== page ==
Dried Flower Wreath Tutorial
If you love the season – but don’t love the garish costumes, pumpkin pie and screaming children that tend to accompany it – then our dried flower wreaths are for you. Plus, it’s not October specific – we have ours on show all year round!
To make our dried flower wreath you will need:
- Secateurs or sharp scissors
- Jute string or florists wire
- A rattan wreath base (ours are 16 inch rattan bases from Hobbycraft)
- A selection of dried flowers
Making a wreath is much more simple than it looks. We use pre-made wreath bases to speed up the process but you can make your own from willow, birch or hazel branches twisted together and held with florist’s wire.
Choose a selection of dried flowers, often just 3 or 4 different types of flower and foliage look better than lots and lots. Always leave 2 – 3 inches of stem on the flowers and simply push them into the wreath, one type at a time, working your way round the wreath.
We find it is best to start off with foliage and larger flowers first and leave smaller flowers until the end.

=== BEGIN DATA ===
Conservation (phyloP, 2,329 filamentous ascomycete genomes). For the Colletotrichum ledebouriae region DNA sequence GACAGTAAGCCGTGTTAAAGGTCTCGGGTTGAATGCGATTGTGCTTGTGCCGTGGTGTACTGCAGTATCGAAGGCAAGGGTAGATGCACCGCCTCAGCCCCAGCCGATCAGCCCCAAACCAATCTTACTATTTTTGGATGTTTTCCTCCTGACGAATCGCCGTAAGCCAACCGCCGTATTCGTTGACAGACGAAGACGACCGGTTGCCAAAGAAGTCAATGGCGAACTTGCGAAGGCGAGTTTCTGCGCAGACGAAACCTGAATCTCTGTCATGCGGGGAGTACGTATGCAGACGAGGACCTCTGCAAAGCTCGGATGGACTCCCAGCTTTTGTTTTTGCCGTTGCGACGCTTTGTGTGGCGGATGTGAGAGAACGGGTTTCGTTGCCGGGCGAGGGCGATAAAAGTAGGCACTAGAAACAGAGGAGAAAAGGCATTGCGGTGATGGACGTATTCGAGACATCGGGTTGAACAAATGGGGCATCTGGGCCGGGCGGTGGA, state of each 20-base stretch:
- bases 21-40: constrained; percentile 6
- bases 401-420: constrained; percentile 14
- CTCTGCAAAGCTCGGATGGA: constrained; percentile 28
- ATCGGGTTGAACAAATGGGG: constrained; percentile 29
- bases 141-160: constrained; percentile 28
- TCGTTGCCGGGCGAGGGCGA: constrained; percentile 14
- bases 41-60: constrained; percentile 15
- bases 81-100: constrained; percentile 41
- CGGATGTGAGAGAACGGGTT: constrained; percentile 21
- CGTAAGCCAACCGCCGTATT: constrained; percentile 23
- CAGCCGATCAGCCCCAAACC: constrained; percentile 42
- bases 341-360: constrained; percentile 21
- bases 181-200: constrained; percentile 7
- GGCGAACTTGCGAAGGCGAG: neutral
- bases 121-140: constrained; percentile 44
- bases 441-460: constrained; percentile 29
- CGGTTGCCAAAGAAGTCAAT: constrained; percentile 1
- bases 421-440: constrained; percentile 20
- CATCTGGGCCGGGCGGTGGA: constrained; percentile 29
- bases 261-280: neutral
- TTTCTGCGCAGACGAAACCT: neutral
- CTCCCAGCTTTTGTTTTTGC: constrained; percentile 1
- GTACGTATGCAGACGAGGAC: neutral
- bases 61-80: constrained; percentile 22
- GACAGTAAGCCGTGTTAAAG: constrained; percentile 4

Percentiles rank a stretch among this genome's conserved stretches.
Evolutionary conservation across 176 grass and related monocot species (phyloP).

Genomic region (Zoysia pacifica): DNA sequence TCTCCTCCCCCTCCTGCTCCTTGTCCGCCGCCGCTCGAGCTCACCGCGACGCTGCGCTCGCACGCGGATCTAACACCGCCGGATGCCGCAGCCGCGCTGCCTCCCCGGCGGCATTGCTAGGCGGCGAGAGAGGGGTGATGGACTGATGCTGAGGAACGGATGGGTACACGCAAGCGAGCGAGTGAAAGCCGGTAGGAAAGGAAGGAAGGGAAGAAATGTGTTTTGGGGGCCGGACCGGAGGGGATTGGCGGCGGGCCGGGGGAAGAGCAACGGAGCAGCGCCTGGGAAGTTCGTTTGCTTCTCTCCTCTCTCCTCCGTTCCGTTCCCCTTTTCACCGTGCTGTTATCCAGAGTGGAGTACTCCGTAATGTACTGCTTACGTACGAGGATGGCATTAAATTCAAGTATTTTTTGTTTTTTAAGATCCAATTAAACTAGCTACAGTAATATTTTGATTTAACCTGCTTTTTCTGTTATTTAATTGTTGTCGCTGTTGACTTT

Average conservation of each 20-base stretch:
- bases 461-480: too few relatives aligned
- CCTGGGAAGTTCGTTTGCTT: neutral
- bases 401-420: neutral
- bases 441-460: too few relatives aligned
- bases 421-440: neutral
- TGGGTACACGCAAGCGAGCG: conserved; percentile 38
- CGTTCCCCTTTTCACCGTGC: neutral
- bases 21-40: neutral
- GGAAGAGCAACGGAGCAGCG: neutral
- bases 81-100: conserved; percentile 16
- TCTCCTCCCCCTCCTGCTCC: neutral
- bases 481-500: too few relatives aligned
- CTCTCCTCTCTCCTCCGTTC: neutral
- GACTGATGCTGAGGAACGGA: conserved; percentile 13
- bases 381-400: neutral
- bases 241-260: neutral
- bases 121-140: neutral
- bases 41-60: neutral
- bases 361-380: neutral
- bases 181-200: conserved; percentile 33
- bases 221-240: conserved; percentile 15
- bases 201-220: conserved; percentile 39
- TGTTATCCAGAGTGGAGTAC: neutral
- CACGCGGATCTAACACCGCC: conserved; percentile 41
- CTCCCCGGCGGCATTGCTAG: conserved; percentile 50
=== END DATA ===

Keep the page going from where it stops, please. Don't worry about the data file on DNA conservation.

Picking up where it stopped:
Dried fruit can be really effective or even nuts and berries but beware the birds may help themselves if you hang the wreath outside!
Don’t feel you have to cover every inch of the Wreath with flowers, you need a surprising amount of flowers to do this and often just a few flowers can look just as effective. If you feel the flowers are not secure on the wreath you can tie them in using string or peg them with florists wire. One of the benefits of dried flower wreaths is that they will last many months inside or out!
Some of the dried flowers we use are:
- Craspedia globose
- Lagurus ovatus
- Salvia horminum
- Hordium jubatum
- Eryngium giganteum
- Nigella seed pods
- Daucus carota
- Ammi majus
- Cardoon and globe artichoke
- Orlaya grandiflora
- Teasel (don’t go near these with a fluffy jumper!)
To dry our cut flowers we try to cut them just before the flowers are fully open, they are much more likely to retain their colour and petals this way.
Cut them with the stems as long as possible to make them easier to hang.
Hang the flowers upside down in small bunches (only 6-8 stems) in a cool dry place with good airflow and out of direct sunlight. Bright light bleaches the colour out. We don’t recommend using a greenhouse, the flowers seem to be more prone to rotting in that environment. We string them up in the rafters of our greenhouse.
It often takes 2-4 weeks for flowers to fully dry out. It’s well worth experimenting with different species to see what works best.